Since the typical plant fertilizer only adds the primary macronutrients of nitrogen, potassium, and phosphorus, we will be covering what happens if you over fertilize with any of these three.
A nutrient surplus of nitrogen will lead to dark green leaves at the base of the plant and will move up to the newer growth over time. With phosphorus and potassium, a surplus of each will both lead to necrosis on the leaf tips, which is commonly called nutrient burn.
All 3 surpluses will also cause growth issues, but the worst part of any nutrient surplus is that it will lock out the plant from being able to take in other nutrients: calcium, magnesium, and a number of micronutrients will not be available to the plant anymore. This is why over-fertilizing is so dangerous. Not only does the plant get sick off a surplus of nutrients, but the surplus also locks out other nutrients, creating multiple symptoms all appearing at the same time.
Now, to cure a surplus of nitrogen, phosphorus, potassium, or most likely a combination of all 3, you will just need to flush your plant's soil with water until the runoff water is clear to get rid of the excess nutrients and salt buildup, and then just decrease the fertilizer amount once the soil is dry again.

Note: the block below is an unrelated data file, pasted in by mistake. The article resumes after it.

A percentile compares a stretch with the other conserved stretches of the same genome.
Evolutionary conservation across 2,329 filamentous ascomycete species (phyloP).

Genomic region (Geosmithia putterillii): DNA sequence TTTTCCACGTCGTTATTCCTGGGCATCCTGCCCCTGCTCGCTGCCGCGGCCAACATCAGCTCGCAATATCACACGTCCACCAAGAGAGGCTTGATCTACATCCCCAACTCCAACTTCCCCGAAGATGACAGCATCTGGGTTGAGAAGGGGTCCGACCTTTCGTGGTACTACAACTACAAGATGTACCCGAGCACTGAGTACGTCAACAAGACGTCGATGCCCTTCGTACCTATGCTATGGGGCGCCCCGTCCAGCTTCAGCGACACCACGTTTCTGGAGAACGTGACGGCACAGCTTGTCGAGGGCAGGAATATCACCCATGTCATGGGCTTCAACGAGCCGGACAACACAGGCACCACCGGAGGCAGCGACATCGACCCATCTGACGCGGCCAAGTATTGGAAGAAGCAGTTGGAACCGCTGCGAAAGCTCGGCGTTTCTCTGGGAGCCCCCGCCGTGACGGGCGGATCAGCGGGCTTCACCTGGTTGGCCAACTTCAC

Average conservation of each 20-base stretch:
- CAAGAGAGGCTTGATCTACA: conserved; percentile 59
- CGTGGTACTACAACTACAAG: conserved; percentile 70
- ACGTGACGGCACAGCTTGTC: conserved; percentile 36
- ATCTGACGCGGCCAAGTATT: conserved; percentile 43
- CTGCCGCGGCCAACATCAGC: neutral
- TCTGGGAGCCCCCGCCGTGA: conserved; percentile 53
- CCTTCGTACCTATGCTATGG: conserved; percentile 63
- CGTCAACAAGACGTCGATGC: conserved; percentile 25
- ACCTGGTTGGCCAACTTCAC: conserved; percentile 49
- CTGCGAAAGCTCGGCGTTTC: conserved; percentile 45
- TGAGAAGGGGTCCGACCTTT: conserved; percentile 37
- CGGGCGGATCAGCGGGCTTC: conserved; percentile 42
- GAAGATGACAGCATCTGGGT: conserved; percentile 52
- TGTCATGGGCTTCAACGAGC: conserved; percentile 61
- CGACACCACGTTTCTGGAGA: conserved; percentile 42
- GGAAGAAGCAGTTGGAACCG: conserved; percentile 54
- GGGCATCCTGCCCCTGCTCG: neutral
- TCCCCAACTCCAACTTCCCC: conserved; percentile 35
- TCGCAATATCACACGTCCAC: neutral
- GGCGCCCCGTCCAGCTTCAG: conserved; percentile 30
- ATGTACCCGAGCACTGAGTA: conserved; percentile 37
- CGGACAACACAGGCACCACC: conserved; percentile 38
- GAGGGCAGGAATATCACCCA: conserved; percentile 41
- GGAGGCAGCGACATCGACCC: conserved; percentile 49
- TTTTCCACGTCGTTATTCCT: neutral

A Note about Plant Recovery
Even after a surplus or deficiency has been corrected, whatever necrosis or chlorosis the leaves have will stay on the leaves. This means yellow leaves will stay yellow and dead spots on a leaf will stay dead. So, the only two ways to tell that the plant is now healthy again is that the necrosis and chlorosis are not spreading throughout the rest of the plant and that the new growth on top of the plant looks healthy.
Did this guide help? This article was taken directly from The Absolute Beginner's Guide to Growing Cannabis book, so if you like the advice above you'll love the rest of the book, which includes a lot of exclusive content not found anywhere else. You can find both the e-book and paperback copy on Amazon, and it's free with a Kindle Unlimited subscription!